0

WHY THIS MATTERS IN BRIEF

More areas of the world are suffering from water scarcity, and while desalinating seawater is a solution it also has its issues that this goes some way to solving.

 

Love the Exponential Future? Join our XPotential Community, future proof yourself with courses from XPotential Universityconnect, watch a keynote, or browse my blog.

By 2030 the United Nations estimates that over 129 countries in the world will fail to meet their UN Sustainable Development Goals (SDGs) targets for clean and sanitary water, and that globally we need to double our efforts, literally, if we’re going to stand a chance of staving off water shortages for billions of people around the world – bearing in mind that even in the prosperous state of California over 87% of the region is now in “severe drought” conditions which is just one of the reasons why they are splurging over $750 million on new water recycling technologies.

 

RELATED
Las Vegas becomes the largest US city to run solely on renewable energy

 

This state of affairs hasn’t gone unnoticed by Saudi Arabia who announced plans to use a radical new solar technology to desalinate seawater at Neom, a giant $500 Billion dollar mega-city project that it is developing along the country’s northern Red Sea coast.

The city’s developer has signed a deal with UK-based Solar Water to build its first-ever ‘solar dome’ desalination plant.

 

See how it works

 

It is claimed that the technology generates no carbon emissions, produces less brine than facilities using conventional reverse osmosis technology and will process drinking water more cheaply than traditional plants.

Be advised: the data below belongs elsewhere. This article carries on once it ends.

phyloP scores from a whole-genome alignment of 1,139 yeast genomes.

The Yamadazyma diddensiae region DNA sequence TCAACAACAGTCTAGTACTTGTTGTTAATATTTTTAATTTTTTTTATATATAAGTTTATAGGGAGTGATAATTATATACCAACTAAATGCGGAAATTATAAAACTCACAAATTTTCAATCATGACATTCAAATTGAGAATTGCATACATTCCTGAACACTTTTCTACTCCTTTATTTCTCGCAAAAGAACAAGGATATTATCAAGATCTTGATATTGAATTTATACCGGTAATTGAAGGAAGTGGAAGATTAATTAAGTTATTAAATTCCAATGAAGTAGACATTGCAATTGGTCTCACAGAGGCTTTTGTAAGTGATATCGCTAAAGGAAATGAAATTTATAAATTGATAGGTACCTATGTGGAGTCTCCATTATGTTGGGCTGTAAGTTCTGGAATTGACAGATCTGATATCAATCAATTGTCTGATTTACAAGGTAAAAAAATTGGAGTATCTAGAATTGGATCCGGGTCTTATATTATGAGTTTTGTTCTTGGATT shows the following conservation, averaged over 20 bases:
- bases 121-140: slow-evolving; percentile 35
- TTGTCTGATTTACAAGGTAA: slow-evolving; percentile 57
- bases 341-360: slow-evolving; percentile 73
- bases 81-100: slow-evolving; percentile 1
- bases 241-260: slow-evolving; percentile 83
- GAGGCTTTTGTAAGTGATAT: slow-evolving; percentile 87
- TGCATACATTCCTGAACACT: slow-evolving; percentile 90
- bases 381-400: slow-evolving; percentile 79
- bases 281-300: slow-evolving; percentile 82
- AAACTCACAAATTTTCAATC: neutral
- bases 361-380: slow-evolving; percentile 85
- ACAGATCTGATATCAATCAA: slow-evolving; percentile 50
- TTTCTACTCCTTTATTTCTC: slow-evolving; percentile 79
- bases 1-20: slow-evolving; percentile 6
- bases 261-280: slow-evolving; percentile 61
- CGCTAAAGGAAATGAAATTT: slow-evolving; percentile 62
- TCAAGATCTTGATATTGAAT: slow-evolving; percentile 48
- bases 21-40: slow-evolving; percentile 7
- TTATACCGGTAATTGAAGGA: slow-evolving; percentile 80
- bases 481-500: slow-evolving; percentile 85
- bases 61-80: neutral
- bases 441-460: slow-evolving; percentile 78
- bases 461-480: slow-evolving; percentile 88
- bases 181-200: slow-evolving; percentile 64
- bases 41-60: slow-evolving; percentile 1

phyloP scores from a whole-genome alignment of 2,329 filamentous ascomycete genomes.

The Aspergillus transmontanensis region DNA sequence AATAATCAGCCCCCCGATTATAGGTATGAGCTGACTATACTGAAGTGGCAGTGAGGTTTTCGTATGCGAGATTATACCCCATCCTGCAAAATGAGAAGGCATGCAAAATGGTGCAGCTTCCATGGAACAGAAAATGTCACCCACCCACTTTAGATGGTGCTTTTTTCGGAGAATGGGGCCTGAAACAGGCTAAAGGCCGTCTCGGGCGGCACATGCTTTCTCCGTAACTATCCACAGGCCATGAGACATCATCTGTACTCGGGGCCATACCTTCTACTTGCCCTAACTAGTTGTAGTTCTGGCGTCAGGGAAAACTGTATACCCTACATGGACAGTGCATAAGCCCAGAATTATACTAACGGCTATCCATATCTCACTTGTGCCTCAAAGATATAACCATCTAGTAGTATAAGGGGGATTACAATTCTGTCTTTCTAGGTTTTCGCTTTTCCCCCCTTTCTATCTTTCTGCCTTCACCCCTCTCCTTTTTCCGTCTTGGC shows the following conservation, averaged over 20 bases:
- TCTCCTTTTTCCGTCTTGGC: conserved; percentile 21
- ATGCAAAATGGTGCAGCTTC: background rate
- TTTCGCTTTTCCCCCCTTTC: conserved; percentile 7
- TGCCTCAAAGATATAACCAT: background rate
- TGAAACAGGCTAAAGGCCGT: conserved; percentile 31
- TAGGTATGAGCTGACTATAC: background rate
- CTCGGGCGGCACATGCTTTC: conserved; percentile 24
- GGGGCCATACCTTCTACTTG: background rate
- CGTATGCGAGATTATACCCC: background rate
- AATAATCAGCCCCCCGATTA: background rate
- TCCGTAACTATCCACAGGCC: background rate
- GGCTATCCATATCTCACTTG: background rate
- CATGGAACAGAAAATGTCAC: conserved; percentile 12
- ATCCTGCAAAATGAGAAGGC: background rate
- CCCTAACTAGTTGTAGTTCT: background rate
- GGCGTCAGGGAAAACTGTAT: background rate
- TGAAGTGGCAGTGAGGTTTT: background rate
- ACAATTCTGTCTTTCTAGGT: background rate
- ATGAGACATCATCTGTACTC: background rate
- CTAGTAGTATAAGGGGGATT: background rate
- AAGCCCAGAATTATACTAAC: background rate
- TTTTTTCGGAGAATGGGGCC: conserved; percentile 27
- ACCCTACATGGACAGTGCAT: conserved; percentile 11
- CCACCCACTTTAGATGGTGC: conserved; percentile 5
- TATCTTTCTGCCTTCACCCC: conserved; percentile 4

RELATED
Breakthrough lets ships make unlimited amounts of their own fuel using seawater

 

The technology involves a dome – a hydrological sphere – constructed from glass and steel into which sea water flows. The energy to heat the continuous inflow of water and to create a constant water cycle is produced by concentrating solar radiation, from a large number of parabolic mirrors, Heliostats, surrounding the domes, onto the glass and superconductive steel frame structure. Through this process, the sea water evaporates, condenses and is precipitated as fresh water.

 

RELATED
Proximie helps self-isolating surgeons perform virtual surgeries from home during Covid-19

 

The brine gathers at the bottom of the dome’s basin, is extracted and sold commercially for industrial use in lithium batteries, grit for roads, fertiliser or detergents. According to Solar Water, 90 per cent of desalination plants dispose of brine through ocean discharge, causing damage to marine ecosystems.

Nadhmi Al-Nasr, CEO of Neom, said: “Easy access to abundant seawater and fully renewable energy resources means Neom is perfectly placed to produce low-cost, sustainable fresh water through solar desalination. This type of technology is a powerful reminder of our commitment to supporting innovation, championing environmental conservation and delivering exceptional liveability. Working together with the Saudi Ministry of Environment, Water and Agriculture we can expand the implementation of this technology beyond Neom.”